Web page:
VlllEDITORS' NOTEstate. There are numerous alterations in pencil and Biro.Moreover, Hart did not discard earlier versions, but seems tohave continued to work on whichever version was to hand.While this made the editorial task more difficult, the changesintroduced over the last two years were mostly changes ofstylistic nuance, which itself indicated that he was essentiallysatisfied with the text as it was.Our task was to compare the alternative versions, and wherethey did not match establish whether segments of text whichappeared in only one of them were missing from the othersbecause he discarded them, or because he never had oneversion incorporating all the emendations. The published textincludes all the emendations which were not discarded byHart, and which appear in versions of the text that he continued to revise. At times the text itself was incoherent. Oftenthis must have been the result of a misreading of a manuscript by the typist, whose mistakes Hart did not always notice.At other times it was no doubt due to the natural way inwhich sentences get mangled in the course of composition, tobe sorted out at the final drafting, which he did not live to do.In these cases we tried to restore the original text, or to recapture, with minimum intervention, Hart's thought. Onespecial problem was presented by Section 6 (on discretion).We found two versions of its opening paragraph, one in acopy which ended at that point, and another in a copy containing the rest of the section. As the truncated version wasin a copy incorporating many of his most recent revisions,and was never discarded by him, and as it is consonant withhis general discussion in the postscript, we decided to allowboth versions to be published, the one which was not continued appearing in an endnote.Hart never had the notes, mostly references, typed. He hada hand-written version of the notes, the cues for which weremost easily traced in the earliest typed copy of the main text.Later he occasionally added references in marginal comments,but for the most part these were incomplete, sometimes indicating no more than the need to trace the reference. TimothyEndicott has checked all the references, traced all that wereincomplete, and added references where Hart quoted Dworkinor closely paraphrased him without indicating a source.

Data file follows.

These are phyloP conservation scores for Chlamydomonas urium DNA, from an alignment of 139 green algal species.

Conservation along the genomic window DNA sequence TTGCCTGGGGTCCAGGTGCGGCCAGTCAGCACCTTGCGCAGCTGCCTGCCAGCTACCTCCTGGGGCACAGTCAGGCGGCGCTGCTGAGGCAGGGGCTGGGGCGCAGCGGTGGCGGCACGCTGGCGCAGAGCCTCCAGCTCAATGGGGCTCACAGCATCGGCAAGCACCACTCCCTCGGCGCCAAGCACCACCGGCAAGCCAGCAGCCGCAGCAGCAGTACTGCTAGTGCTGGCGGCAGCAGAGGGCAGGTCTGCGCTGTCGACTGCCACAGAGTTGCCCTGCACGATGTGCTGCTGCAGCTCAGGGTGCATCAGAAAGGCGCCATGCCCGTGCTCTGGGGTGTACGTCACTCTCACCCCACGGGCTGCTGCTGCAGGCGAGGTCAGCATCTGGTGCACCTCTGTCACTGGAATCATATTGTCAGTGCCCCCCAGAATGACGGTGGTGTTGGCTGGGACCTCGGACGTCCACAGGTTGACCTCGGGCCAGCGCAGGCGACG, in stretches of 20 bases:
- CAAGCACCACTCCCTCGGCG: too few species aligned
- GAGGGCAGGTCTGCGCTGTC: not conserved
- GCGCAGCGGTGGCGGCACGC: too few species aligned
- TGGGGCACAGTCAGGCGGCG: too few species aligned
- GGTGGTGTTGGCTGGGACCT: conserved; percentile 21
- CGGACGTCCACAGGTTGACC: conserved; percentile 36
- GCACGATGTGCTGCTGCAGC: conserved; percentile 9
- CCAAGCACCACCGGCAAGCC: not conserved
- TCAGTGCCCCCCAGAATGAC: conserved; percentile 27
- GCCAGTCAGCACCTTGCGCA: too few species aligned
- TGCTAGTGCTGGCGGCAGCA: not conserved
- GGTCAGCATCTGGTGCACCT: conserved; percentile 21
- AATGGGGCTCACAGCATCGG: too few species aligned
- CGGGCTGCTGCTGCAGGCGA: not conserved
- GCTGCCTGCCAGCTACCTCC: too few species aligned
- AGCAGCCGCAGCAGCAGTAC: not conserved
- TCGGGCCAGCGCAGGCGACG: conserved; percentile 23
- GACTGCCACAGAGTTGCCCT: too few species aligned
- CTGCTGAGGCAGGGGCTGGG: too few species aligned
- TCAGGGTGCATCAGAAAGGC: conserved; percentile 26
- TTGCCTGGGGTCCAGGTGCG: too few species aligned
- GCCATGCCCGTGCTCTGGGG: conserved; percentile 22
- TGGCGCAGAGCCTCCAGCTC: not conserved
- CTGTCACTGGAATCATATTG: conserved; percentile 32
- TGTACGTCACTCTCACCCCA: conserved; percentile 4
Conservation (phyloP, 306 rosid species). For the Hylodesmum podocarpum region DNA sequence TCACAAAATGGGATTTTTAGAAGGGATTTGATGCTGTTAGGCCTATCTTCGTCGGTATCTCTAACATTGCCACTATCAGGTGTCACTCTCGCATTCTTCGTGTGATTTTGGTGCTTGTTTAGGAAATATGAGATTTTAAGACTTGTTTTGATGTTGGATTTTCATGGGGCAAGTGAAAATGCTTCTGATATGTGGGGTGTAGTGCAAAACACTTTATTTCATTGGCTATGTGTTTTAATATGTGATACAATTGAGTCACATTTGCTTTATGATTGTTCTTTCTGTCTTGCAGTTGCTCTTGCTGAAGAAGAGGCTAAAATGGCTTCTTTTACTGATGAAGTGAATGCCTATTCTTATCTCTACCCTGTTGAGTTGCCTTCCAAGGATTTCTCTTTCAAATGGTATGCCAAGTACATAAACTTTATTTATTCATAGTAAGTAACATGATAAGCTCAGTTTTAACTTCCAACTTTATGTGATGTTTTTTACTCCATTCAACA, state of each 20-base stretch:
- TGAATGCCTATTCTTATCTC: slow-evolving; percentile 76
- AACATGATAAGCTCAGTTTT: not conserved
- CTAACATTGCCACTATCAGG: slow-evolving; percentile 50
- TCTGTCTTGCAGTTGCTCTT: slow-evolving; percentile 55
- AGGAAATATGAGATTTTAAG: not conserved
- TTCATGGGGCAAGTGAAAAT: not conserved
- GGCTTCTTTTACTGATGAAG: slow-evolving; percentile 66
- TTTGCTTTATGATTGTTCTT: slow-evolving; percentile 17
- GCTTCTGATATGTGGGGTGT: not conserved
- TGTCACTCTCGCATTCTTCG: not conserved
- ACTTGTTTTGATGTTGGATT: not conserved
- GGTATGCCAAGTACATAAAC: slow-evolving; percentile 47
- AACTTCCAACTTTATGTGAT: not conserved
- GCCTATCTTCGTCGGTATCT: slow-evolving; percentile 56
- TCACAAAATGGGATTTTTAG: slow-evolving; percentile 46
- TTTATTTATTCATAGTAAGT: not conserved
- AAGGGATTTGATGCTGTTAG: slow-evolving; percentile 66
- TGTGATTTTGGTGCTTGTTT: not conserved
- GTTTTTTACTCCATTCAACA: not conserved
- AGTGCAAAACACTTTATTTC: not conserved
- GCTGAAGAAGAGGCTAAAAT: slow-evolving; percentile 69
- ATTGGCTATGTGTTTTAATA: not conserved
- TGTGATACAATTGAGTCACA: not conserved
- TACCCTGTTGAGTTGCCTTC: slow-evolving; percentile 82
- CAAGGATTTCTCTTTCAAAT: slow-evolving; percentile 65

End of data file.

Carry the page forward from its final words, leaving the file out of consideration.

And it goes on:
EDITORS' NOTElXEndicott also corrected the text where the quotations wereinaccurate. In the course of this work, which involved extensive research and resourcefulness, he has also suggested severalcorrections to the main text, in line with the editorial guidelines set out above, which we gratefully incorporated.There is no doubt in our mind that given the opportunityHart would have further polished and improved the text beforepublishing it. But we believe that the published postscript contains his considered response to many of Dworkin's arguments.P.A.B.J.R.

CONTENTSI. PERSISTENT QUESTIONSI. Perplexities of Legal Theory2. Three Recurrent Issues3· Definition6I 3II. LAWS, COMMANDS, AND ORDERSI. Varieties of Imperatives2. Law as Coercive OrdersI8IIII. THE VARIETY OF LAWSI. The Content of Laws2. The Range of Application3· Modes of Origin26274244IV. SOVEREIGN AND SUBJECTI. The Habit of Obedience and theContinuity of Law2. The Persistence of Law3· Legal Limitations on Legislative Power4· The Sovereign behind the Legislatureso5I6I667IV. LAW AS THE UNION OF PRIMARY ANDSECONDARY RULESI. A Fresh Start2. The Idea of Obligation3· The Elements of LawVI. THE FOUNDATIONS OF A LEGALSYSTEMI. Rule of Recognition and Legal Validity2. New Questions3· The Pathology of a Legal SystemVII. FORMALISM AND RULE-SCEPTICISMI. The Open Texture of Law2. Varieties of Rule-Scepticism8207979829IIOOIOOI IOI I7I2424II 36